Why American Foreign Policy is Broken

Several studies* have shown direct correlations at least until the ‘90s between U.S. foreign aid expenditure and human rights violations in recipient countries. This correlation was especially strong in the ‘80s as a product of Reagan’s rollback policy against communism – foreign aid was directed to countries that demonstrated they were willing to use all available means to curb the rise of communism. In practice, this meant torturing and keeping political prisoners.

Hawkish policy makers endorse this as a necessary measure to maintain American hegemony which they view as essential to the maintenance of world peace.

Outside of aid that goes to unsavory regimes we deem useful in the maintenance of American global supremacy, America’s actions in the international scene have demonstrated that, contrary to popular opinion, we do not believe in the preservation of rights or the spread of democracy. 

Our nation building operations in Iraq have left the country in disrepair; protests calling for the overthrow of the Iraqi administration we installed have been ongoing since October 2019. Protests, largely led by women, have also been ongoing in Chile, where we created the conditions for Pinochet’s coup in 1973. The legacy of the brutal Pinochet dictatorship lives on in the modern Chilean constitution. 

For many, when Bernie Sanders defended his record of speaking highly about countries we (Americans) have classified as authoritarian regimes, it seemed to be a tremendous violation of campaign etiquette. Americans were happy to turn a blind eye to elected presidents’ dealings with authoritarians as long as there was a degree of secrecy in how the dealings had occurred. The Reagan-era Iran-Contra affair is a masterclass in the accepted conventions for dealings with groups and people the American body politic might not approve of.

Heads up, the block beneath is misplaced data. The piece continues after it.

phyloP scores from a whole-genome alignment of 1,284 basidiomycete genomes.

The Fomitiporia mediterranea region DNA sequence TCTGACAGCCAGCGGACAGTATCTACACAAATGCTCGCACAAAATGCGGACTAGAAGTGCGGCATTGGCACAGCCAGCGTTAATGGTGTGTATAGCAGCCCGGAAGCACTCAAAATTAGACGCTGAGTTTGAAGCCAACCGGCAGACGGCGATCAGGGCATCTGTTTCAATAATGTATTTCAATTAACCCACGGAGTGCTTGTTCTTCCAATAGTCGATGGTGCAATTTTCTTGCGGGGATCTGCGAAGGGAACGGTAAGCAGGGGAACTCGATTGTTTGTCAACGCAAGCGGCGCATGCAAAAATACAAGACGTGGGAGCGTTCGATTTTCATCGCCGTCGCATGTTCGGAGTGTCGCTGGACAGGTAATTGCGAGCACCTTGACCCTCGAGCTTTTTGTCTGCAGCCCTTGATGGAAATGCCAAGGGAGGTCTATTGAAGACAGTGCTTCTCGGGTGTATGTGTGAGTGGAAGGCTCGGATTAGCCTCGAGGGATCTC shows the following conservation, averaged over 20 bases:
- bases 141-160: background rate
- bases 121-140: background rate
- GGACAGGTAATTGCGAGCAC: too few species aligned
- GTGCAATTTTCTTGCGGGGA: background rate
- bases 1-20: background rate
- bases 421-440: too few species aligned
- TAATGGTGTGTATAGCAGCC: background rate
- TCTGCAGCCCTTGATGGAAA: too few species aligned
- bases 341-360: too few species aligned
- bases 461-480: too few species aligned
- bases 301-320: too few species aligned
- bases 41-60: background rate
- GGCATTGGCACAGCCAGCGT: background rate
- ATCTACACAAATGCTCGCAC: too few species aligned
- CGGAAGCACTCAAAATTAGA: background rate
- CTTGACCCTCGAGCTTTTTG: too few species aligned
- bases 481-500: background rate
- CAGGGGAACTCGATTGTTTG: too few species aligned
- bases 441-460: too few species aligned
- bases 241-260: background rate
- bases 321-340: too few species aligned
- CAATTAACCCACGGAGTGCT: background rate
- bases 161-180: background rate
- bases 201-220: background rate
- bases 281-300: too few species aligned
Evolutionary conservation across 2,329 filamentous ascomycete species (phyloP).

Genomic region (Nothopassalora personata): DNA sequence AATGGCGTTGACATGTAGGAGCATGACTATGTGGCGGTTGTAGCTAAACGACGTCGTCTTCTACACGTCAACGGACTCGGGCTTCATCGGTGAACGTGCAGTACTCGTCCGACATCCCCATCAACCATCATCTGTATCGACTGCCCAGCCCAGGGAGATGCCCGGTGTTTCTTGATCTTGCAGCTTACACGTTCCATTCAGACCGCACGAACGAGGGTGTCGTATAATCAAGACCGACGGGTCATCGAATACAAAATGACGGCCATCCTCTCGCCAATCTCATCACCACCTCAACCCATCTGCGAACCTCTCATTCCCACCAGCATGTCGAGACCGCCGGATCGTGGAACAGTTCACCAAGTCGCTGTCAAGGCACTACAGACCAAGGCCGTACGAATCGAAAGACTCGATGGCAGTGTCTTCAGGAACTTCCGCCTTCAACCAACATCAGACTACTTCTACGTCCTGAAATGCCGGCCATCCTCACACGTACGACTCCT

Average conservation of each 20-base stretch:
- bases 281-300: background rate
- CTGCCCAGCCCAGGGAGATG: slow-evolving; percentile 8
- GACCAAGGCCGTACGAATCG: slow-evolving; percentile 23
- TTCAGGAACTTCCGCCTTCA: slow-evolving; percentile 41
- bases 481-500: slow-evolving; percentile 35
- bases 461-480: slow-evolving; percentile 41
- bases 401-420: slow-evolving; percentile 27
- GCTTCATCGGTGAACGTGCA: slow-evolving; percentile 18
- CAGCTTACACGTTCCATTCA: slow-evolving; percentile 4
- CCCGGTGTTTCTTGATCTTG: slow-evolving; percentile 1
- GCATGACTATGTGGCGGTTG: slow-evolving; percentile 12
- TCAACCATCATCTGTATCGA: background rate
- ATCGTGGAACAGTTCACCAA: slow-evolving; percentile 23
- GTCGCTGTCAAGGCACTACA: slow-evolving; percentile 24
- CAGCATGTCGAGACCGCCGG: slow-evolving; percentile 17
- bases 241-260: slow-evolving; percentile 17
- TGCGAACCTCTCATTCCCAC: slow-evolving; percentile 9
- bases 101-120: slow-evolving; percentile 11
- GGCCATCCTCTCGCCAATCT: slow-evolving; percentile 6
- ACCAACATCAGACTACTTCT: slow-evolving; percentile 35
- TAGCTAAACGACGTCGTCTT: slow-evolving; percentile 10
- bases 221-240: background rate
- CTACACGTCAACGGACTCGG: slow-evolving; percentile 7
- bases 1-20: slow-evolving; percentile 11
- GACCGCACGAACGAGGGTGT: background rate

The Reagan administration, while publicly denouncing it as a terrorist state, sold Iran several billion dollars worth of weapons. Some of the money from those weapons sales was diverted to fund the Contras, a militia fighting the Marxist Sandinista regime in Nicaragua. 

In a Times interview, Bernie Sanders praised the Sandinista government for its literacy program and the Soviets for their free health care but does say that the Sandinistas were undemocratic and that “the Soviet Union was an authoritarian dictatorship.” 

In America, it is presidential to fund groups like the Contras, who used terrorist tactics and targeted civilians. It is not presidential to applaud the positive elements of policy initiatives from regimes that have committed human rights violations, but more importantly, are self-identified Marxist. 

American foreign policy has now become almost entirely colored by our military expenditure. To follow the law of the instrument where “if all you have is a hammer, everything looks like a nail,” America’s disproportionate spending on military affairs has influenced foreign policy makers to view all threats as opportunities for military response. 

Traditionally there has been a difference between American soft power and hard power initiatives. The military-industrial complex was viewed firmly within the sphere of our coercive “hard power”; our “soft power” was seen as the international presence of American consumer products (like Coca Cola, Levi’s jeans and General Electric household appliances), but the line between the two has increasingly blurred.